The Ports and Maritime Organization in Iran’s southern province of Hormozgan said in a statement that Stena Impero left the Iranian port of Bandar Abbas at 9 a.m. local time on Friday, and started its move toward the international corridor of marine traffic in the Persian Gulf.
Hours earlier, the tanker had begun transmitting its location for the first time in weeks just outside Bandar Abbas, where it had been detained since its July 19 seizure.
The head of the Swedish shipping firm Stena Bulk that owns the tanker said it “has been a long wait” for the vessel and its crew to be released.
Company president and CEO Erik Hanell said the vessel appeared to be in good condition and “hopefully it will be on duty within a week or so,” speaking by telephone with Swedish television.
The ship tracking website MarineTraffic.com showed the Stena Impero heading south from Iran at a speed of just over 14 mph (22 kph).
Iran seized the 30,000-ton tanker on July 19 in the Strait of Hormuz when it ignored distress calls as it collided with a fishing boat on its route.
Iran’s Islamic Revolution Guards Corps (IRGC) said the ship had also used a wrong path to enter the Strait of Hormuz, the narrow mouth of the Persian Gulf through which some 20% of all international oil passes.
The seizure came after British marines illegally seized an Iranian supertanker on July 4. Authorities in Gibraltar, a British overseas territory, seized the ship carrying $130 million in crude oil on suspicion it was breaking European Union sanctions by taking the oil to Syria. Gibraltar later released the tanker, then called the Grace 1, after it claimed Iran promised the ship would not go to Syria.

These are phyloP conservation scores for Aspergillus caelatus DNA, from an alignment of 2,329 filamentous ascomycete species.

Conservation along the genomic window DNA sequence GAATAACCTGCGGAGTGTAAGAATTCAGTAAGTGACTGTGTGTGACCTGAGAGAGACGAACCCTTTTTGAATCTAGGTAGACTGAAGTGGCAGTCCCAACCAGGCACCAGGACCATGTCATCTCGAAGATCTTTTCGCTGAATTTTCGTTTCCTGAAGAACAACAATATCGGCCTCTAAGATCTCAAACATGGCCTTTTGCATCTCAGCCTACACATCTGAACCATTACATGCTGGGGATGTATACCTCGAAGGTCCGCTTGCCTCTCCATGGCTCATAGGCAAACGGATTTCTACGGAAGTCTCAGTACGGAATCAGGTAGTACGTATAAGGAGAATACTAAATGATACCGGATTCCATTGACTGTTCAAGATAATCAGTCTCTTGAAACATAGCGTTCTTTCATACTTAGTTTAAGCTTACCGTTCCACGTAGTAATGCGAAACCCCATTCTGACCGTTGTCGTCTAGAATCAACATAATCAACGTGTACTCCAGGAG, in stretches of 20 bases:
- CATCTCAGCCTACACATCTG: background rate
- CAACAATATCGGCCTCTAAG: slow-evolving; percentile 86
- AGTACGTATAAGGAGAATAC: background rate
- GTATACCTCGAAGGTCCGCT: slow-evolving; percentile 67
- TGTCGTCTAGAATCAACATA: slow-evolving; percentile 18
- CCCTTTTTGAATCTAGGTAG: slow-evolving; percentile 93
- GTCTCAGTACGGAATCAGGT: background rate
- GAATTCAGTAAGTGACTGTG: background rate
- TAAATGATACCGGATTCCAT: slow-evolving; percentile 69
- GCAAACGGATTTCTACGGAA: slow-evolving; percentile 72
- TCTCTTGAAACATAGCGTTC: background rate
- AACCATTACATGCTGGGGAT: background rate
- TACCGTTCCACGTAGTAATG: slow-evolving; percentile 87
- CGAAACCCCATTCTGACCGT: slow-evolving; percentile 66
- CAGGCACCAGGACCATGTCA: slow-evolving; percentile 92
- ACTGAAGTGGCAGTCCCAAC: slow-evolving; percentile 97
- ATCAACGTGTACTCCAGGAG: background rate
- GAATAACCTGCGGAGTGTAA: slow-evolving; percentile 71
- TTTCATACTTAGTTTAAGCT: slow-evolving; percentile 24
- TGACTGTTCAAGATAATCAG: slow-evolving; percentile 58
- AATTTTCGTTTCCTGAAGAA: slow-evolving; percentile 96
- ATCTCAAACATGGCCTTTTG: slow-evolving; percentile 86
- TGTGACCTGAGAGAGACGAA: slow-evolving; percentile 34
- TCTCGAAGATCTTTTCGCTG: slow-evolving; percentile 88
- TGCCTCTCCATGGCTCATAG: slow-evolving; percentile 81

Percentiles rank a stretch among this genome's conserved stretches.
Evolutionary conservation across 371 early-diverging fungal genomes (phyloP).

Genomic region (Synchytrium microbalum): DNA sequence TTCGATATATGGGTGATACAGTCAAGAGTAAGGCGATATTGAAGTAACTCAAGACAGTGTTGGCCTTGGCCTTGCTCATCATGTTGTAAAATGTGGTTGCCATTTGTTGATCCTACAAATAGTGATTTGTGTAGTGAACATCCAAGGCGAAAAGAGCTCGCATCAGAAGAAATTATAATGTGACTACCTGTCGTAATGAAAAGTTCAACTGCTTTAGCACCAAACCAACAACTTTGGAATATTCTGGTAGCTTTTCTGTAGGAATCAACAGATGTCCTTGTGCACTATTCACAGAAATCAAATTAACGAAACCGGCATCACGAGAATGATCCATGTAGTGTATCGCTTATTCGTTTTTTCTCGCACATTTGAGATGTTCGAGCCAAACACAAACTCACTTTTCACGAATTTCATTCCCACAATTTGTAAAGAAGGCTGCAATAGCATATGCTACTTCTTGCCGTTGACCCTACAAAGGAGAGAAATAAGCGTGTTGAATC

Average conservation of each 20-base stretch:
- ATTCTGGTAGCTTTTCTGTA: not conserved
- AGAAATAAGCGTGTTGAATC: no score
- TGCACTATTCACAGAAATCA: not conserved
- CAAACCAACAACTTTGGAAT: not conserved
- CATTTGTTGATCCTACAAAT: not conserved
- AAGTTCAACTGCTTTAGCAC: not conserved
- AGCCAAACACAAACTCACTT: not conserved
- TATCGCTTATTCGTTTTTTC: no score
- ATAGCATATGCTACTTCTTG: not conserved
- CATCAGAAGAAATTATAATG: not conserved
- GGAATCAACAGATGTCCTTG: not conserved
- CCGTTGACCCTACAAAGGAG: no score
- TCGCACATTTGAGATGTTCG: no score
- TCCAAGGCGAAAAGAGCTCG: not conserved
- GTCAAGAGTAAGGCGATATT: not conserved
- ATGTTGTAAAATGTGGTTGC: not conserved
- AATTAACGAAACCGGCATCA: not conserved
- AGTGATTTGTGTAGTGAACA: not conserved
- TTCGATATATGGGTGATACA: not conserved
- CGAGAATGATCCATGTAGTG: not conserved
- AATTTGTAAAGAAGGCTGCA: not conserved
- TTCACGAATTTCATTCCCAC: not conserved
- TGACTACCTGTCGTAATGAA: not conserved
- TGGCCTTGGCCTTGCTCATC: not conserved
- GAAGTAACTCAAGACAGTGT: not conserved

However, Iran rejected the accusations and said that it had not given any assurance over the tanker to Gibraltar.
On Monday, Iranian government spokesman Ali Rabiei told journalists the Stena Impero could leave. But the ship remained outside of Bandar Abbas until Friday.
Earlier this month, Iran released seven crew members of the Stena Impero. Sixteen stayed on board.
The ship seizures come after months of heightened tensions in the Persian Gulf, sparked by US President Donald Trump’s decision over a year ago to unilaterally pull the US out of a nuclear deal with Iran. The United States has imposed sanctions that have kept Iran from selling its oil overseas.
IRNA and AP contributed to this story.